Who IS Uber?
The media is routinely peppered with news about Uber these days, and while I find it unlikely, perhaps you are asking exactly what or who IS Uber? Allow me to take a moment to set up this blog with a brief review of the company many of us in the limousine industry – and most certainly a majority of Chicago limo companies – have a problem with, and why. So without further ado…here goes.
In The Beginning…
In order to keep this from getting too detailed or long winded, suffice to say that, in the beginning, Uber launched a neat piece of technology in the San Francisco area that allowed their clients to summon transportation using a smart device (phone, tablet, etc.). It was innovative because it connected the user to the transportation “provider” via GPS signal, and connected Uber to the cash via online credit card payment. No phone calls, no payment exchanges in-vehicle…all nice and clean. While the idea of this on demand service rankled limousine companies, users flocked to this technology, primarily because it appealed to savvy “always plugged-in” millennials that needed to get around the city. Why stand outside and hail a cab, when you can “tap” the screen on your phone and arrange a ride in minutes from the comfort of your chair? Good question and one that Uber users are quick to point out.
But what about the downside? After all, it can’t all be sunshine and rainbows…can it? There has to be a downside…right? Well, it all depends on what you consider a downside. For example, if you are interested in “quality of service”, Uber may not be your thing. There are plenty of solid providers operating within their model, but the downside here is that Uber is NOT a limo service. They are a tech company that gives their product to “vendors”, thereby connecting buyers to providers. If you have a problem with your driver or car, or the quality of service provided, there is no office to call. Likewise, if your driver doesn’t show up, well…that’s YOUR problem. Good luck here…Uber doesn’t have that option available for stranded customers. Not that they don’t care what you think; you can rate your driver after a trip or send comments and questions via email, but there are no instant answers. Quality customer service is not high on their agenda, and they freely admit it. As a matter of fact, when one of the more publicized (and fatal) events took place in California several months ago, Uber was quick to distance themselves from the provider. I guess loyalty isn’t too high on their list either.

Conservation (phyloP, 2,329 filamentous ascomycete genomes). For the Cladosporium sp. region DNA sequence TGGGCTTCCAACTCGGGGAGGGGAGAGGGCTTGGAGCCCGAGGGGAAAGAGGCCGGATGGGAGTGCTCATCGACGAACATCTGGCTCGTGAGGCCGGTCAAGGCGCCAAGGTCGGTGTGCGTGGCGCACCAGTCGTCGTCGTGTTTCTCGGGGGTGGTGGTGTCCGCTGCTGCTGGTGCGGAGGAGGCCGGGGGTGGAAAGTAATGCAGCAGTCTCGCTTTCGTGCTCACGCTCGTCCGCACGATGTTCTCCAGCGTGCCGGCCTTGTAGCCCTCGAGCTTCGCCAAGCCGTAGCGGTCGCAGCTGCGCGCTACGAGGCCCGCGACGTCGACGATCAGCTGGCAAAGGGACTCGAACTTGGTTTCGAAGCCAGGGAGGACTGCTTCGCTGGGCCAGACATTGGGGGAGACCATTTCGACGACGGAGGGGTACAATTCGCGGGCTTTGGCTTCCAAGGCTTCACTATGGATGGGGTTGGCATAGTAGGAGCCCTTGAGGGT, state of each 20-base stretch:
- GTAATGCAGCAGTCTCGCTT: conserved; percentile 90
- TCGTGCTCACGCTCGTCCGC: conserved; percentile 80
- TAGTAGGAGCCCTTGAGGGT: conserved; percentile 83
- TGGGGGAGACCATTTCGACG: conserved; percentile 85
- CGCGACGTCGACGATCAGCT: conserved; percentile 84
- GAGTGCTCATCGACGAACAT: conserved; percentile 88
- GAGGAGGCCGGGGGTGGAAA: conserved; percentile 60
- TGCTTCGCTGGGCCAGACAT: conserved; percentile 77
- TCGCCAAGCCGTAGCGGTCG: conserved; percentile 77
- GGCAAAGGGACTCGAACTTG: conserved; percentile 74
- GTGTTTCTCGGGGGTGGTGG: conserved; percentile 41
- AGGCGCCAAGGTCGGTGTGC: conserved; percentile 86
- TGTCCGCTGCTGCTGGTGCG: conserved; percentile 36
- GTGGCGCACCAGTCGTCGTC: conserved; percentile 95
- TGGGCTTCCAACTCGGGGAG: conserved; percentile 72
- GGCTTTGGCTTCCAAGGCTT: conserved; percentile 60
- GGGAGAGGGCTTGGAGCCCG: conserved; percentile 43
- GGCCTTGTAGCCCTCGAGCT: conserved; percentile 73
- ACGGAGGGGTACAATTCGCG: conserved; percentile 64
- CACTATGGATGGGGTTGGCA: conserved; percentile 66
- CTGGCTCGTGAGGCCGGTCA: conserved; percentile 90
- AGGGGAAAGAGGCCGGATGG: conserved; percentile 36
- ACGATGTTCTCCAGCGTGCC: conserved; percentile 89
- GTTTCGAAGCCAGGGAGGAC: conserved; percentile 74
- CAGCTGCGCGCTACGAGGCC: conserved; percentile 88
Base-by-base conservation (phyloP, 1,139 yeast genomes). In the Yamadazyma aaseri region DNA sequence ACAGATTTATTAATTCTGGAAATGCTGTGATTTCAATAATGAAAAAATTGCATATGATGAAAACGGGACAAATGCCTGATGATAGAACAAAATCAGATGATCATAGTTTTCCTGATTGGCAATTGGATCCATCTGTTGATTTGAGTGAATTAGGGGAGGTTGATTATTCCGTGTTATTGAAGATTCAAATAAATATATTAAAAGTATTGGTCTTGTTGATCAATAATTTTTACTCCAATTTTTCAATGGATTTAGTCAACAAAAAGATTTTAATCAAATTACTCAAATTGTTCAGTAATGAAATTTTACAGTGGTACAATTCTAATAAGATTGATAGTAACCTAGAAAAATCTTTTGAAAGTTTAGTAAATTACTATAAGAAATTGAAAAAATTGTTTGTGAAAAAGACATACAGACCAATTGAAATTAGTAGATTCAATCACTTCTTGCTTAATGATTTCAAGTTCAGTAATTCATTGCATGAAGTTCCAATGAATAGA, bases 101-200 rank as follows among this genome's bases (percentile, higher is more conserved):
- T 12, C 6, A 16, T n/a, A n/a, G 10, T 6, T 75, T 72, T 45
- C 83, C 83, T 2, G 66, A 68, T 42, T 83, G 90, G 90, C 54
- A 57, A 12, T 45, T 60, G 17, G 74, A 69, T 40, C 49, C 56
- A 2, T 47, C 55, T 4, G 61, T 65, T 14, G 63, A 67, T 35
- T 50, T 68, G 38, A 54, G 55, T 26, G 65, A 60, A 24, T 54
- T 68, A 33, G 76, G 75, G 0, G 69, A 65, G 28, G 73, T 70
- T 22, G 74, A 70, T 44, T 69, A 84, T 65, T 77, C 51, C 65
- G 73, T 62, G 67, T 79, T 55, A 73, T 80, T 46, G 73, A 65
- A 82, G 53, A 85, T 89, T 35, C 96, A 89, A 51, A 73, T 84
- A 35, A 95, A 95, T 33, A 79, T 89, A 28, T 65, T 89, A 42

What IS The Difference?
I am frequently asked by people outside of the limo industry about Uber, and at some point they as the question; What is the difference…between your service and theirs? Again, it starts with the fact that THEY are not a service. They are a technology that skillfully presents itself as a limo service. When a potential client is looking for a car service, Uber is a car service. When it comes to paying fees and taxes, or being subject to governmental regulation (like all reputable limo companies), then they become a technology company. However, on the plus side for the limousine industry, the birth and development of Uber was a “wake up” call to action. Not that the industry can begin to contemplate competing with a multi-billion dollar entity with more political clout than Al Capone during his heyday, but it woke up an industry that seems to always move at a snails pace. It won’t be long before most services have some sort of Uber software of their own.
Then, the only question left to ponder will be “What is Google going to do with all that information they’ve been collecting since their $250 million investment?